Contemporary art is having a bumper autumn in Tokyo this year, with the Tokyo Biennale, Sumida Mukojima Expo and Art Week Tokyo all happening in October and November. Of these three, Art Week Tokyo is the most conventional in terms of the exhibition of art objects in neutral gallery spaces that lean toward the cosmopolitan and urbane. The Tokyo Biennale, on the other hand, focuses on the local and exploring art as a process that connects people.
This notion is front and center for the 2023 biennale, titled “Create Linkage.” According to the online mission statement, it “aims to be an event where various ‘I’ meet and ‘we’ share.” This is not unusual for art festivals in Japan, most of which owe their existence to urban and rural regeneration projects and tend toward reaffirming the value of community. Compare, for example, the theme of the upcoming 2024 Venice Biennale: “Stranieri Ovunque: Foreigners Everywhere,” through which Brazilian curator Adriano Pedrosa aims to convey the message that “no matter where you find yourself, you are always truly and deep down inside a foreigner yourself.”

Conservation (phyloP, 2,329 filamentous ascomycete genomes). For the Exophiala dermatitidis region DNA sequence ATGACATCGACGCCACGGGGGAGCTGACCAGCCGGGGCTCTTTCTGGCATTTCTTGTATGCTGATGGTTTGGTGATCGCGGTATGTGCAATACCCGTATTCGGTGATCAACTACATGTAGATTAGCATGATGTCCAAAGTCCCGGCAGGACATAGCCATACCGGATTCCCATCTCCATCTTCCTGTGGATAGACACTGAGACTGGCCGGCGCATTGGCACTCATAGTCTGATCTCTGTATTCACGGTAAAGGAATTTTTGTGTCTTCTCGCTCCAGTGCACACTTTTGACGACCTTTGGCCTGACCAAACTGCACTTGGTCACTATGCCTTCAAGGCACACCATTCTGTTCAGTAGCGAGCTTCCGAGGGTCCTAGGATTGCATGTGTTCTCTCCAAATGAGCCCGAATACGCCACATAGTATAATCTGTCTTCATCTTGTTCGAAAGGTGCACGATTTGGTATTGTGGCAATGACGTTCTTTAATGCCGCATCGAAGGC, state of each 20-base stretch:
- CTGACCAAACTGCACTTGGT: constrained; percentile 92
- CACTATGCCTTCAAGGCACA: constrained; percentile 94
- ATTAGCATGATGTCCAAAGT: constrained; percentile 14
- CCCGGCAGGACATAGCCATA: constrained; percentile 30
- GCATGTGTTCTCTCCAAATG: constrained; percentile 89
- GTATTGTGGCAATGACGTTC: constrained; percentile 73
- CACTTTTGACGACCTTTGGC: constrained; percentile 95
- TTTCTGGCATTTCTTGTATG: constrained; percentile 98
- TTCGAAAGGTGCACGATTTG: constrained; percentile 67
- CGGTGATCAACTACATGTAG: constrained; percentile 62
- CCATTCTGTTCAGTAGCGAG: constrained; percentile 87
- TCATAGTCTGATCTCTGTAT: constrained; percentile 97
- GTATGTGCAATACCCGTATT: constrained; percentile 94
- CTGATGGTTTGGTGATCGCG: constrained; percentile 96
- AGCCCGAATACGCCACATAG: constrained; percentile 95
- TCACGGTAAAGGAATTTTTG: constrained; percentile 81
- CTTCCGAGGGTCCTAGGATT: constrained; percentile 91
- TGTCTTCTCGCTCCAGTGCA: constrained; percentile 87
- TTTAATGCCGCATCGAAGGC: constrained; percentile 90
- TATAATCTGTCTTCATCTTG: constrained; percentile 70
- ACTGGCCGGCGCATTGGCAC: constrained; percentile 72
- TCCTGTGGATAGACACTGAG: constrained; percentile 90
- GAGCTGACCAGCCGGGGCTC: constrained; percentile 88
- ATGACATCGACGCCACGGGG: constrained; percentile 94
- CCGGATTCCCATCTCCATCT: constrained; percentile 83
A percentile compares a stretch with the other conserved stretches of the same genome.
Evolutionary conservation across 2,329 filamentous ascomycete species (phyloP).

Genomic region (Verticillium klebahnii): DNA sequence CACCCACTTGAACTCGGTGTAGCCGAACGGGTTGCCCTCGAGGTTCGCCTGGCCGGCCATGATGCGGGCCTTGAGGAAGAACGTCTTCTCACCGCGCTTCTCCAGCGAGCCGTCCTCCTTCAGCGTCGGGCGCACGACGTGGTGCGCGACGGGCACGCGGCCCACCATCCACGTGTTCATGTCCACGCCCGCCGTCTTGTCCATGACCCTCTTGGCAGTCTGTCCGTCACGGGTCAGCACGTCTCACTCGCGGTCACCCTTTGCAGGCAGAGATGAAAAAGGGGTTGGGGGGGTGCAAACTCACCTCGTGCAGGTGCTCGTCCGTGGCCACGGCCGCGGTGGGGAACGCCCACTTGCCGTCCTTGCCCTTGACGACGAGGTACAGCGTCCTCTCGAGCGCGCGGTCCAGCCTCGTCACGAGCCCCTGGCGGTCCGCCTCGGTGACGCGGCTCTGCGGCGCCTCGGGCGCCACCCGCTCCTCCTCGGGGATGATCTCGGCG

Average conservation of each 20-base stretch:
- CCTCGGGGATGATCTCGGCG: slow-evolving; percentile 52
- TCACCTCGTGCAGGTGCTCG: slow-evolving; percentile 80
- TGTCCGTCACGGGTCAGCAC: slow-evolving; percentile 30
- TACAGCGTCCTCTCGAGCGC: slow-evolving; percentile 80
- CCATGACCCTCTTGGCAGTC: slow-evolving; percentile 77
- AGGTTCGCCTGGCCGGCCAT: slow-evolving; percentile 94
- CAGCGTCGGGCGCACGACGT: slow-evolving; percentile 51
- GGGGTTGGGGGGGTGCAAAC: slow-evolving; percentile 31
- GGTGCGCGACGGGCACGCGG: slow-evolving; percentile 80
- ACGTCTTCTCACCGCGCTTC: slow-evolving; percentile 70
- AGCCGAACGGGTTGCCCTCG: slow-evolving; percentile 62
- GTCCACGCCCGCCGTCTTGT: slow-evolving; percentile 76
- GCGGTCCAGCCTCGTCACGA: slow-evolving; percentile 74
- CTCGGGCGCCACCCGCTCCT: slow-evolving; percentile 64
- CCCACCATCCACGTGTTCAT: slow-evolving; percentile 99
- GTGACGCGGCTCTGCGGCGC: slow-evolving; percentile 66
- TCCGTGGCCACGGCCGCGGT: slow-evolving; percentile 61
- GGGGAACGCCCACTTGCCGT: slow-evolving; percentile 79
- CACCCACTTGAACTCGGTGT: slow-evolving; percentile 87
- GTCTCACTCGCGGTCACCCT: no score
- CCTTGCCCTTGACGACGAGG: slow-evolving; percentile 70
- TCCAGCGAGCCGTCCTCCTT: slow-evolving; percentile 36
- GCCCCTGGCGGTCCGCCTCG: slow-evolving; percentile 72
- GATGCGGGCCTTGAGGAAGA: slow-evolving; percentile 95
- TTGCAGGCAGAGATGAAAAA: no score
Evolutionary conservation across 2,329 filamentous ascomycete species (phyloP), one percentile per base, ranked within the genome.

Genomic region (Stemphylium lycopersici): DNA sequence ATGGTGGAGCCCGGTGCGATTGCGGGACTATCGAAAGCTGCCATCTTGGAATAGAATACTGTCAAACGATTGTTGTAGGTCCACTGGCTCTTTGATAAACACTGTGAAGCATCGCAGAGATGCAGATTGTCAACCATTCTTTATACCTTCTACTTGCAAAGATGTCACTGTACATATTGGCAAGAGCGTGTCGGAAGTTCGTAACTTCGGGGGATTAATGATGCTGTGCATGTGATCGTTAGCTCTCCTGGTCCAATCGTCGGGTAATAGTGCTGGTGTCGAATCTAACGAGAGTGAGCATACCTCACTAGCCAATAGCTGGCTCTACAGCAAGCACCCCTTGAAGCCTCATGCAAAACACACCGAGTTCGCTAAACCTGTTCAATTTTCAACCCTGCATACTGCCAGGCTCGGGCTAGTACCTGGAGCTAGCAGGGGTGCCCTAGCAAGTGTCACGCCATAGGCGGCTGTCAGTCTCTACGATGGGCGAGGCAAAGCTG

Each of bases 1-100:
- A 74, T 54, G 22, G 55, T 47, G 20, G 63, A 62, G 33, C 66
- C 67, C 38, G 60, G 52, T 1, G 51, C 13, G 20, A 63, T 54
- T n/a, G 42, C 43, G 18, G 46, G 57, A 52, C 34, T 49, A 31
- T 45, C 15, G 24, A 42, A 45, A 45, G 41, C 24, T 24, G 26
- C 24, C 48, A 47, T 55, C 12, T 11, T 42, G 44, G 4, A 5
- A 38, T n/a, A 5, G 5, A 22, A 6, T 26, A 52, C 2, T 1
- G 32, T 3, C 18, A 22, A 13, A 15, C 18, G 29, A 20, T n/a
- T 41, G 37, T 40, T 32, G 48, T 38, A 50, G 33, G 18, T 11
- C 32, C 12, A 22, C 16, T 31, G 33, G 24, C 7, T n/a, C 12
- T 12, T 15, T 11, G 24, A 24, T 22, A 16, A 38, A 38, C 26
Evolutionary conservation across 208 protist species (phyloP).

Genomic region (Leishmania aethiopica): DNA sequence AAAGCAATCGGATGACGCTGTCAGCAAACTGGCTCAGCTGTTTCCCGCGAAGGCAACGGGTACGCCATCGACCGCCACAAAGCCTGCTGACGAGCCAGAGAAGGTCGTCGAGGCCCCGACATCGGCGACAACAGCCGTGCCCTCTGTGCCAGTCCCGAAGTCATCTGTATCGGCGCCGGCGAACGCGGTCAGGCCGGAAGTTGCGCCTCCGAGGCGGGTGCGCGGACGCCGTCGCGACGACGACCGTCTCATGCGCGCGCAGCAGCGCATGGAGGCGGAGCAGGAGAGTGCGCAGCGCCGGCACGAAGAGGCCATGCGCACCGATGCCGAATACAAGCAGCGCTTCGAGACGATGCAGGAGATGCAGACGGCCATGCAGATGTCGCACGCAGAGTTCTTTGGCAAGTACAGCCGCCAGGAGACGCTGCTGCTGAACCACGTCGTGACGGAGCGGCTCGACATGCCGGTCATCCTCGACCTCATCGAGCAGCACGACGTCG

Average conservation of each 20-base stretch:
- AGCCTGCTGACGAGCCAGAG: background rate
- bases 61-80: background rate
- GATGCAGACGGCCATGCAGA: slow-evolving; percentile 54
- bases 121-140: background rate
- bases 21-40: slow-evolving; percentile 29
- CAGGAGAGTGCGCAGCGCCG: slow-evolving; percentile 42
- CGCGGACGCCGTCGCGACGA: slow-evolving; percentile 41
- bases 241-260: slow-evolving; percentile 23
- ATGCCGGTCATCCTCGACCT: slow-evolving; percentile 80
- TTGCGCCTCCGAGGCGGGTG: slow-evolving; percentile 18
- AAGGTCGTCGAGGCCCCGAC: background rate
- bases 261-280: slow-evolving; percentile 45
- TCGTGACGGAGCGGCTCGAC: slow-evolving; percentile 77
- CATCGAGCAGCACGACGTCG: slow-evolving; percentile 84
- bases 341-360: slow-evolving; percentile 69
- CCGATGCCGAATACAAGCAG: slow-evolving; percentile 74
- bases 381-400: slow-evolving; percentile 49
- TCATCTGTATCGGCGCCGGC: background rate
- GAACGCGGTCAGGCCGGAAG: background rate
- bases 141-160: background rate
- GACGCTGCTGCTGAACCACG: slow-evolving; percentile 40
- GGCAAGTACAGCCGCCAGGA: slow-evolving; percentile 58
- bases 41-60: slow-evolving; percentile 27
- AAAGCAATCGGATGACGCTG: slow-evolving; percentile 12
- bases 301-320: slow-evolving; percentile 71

Min Nishihara, one of Tokyo Biennale’s two general directors, is a trained psychotherapist, and I asked how her professional background informed her role.